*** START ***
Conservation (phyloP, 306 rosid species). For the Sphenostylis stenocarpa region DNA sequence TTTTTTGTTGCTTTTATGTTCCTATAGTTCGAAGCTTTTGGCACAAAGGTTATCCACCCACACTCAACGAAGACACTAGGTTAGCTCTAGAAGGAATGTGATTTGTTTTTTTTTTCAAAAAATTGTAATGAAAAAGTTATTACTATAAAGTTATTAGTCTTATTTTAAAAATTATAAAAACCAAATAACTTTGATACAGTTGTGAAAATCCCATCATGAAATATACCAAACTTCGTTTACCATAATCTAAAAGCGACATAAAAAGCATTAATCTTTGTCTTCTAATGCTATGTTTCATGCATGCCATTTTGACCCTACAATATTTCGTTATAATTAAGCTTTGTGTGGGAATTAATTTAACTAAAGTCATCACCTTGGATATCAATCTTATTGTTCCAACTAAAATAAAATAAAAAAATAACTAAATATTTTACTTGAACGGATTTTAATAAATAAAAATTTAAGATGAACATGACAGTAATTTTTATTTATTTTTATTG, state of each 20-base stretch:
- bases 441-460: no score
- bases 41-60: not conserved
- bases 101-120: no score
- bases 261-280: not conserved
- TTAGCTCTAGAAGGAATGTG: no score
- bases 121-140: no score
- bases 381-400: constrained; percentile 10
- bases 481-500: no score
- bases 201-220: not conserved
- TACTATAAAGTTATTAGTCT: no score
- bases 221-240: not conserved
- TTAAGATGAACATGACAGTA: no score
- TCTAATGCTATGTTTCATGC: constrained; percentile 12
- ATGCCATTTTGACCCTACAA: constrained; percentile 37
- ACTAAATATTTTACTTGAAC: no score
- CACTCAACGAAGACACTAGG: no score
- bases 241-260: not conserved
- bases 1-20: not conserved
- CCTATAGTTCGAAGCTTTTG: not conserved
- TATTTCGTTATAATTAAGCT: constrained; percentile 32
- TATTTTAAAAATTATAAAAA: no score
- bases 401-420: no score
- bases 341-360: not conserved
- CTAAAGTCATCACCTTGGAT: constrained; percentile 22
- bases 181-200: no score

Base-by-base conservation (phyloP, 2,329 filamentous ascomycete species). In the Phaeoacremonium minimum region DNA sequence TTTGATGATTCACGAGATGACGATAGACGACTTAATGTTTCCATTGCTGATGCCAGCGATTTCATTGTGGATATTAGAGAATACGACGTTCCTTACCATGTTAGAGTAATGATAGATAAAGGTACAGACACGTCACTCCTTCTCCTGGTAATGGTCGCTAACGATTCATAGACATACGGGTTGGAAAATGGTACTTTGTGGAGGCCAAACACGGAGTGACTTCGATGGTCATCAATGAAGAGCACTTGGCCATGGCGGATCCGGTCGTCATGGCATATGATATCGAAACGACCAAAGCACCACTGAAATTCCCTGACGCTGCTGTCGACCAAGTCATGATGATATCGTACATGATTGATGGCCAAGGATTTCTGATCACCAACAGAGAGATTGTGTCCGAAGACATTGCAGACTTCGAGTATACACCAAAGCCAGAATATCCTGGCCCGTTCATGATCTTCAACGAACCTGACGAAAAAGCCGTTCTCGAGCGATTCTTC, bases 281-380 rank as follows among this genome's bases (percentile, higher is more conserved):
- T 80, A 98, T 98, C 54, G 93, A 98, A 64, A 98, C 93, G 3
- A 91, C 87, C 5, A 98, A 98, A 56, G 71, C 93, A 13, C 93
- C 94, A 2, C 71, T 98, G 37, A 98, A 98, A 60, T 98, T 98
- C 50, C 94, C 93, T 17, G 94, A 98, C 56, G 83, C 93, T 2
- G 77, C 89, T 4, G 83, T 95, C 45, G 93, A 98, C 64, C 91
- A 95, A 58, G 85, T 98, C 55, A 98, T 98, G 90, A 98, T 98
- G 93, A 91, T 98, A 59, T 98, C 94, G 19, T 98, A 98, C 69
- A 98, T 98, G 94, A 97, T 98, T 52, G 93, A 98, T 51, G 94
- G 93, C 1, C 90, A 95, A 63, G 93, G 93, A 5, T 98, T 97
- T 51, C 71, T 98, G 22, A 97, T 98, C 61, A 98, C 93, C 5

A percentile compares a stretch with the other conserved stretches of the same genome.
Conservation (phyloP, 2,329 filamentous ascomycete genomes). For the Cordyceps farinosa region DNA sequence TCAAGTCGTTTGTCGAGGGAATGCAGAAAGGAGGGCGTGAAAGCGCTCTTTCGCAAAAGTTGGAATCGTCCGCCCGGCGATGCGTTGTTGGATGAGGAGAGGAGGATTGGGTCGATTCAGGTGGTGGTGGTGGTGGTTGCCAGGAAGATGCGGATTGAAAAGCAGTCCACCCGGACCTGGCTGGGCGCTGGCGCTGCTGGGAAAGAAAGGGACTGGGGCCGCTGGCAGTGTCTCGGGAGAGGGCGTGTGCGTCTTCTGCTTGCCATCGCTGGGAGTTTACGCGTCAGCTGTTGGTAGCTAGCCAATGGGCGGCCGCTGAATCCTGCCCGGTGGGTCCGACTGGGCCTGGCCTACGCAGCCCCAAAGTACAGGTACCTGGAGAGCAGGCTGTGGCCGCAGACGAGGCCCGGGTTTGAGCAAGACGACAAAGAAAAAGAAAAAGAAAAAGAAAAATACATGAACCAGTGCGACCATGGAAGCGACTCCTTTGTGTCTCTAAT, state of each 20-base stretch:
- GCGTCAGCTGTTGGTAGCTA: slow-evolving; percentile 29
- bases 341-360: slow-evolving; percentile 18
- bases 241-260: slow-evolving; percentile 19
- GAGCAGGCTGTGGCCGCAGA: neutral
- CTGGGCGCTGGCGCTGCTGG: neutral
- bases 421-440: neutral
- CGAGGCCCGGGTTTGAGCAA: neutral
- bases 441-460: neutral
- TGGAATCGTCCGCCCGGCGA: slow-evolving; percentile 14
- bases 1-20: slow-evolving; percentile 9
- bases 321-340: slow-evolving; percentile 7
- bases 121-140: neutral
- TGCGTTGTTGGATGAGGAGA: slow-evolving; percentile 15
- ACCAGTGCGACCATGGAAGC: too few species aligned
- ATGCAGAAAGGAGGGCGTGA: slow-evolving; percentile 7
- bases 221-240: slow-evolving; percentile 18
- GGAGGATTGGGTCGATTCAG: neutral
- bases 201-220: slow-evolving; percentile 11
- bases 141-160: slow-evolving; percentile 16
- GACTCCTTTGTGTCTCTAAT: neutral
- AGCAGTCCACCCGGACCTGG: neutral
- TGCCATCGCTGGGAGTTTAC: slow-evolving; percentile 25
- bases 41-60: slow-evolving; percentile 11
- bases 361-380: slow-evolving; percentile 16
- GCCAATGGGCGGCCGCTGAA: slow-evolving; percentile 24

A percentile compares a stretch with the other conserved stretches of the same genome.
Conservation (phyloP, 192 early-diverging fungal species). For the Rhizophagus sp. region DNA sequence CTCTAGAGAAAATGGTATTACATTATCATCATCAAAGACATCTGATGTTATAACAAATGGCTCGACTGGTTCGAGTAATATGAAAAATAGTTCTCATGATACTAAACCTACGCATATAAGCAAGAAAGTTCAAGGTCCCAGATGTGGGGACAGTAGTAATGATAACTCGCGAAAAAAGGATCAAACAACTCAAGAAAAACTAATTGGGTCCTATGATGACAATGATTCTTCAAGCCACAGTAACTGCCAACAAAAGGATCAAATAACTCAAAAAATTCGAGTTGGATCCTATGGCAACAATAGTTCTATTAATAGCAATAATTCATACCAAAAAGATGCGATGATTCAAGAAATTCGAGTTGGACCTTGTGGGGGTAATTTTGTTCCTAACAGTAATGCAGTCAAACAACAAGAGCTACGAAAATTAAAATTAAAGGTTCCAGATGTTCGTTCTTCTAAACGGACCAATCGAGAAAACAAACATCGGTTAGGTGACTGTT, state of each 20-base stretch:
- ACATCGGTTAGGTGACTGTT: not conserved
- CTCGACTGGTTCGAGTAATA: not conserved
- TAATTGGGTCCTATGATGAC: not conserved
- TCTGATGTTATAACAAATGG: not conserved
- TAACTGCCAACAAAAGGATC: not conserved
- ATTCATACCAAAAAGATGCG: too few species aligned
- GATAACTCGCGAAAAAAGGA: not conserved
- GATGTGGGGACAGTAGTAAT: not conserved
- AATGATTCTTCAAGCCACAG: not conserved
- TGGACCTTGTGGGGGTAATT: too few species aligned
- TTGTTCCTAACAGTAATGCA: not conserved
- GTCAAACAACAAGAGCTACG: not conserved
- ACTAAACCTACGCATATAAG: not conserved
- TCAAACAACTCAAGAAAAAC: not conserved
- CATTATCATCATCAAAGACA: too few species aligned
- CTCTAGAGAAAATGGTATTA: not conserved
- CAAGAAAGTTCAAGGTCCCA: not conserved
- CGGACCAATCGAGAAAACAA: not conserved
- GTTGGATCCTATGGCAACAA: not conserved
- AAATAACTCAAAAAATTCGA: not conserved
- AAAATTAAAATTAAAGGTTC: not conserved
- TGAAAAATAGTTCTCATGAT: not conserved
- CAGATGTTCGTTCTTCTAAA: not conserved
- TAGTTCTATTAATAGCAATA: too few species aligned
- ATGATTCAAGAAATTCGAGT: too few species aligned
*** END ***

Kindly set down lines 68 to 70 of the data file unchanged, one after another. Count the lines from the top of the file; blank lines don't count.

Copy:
- CTCGACTGGTTCGAGTAATA: not conserved
- TAATTGGGTCCTATGATGAC: not conserved
- TCTGATGTTATAACAAATGG: not conserved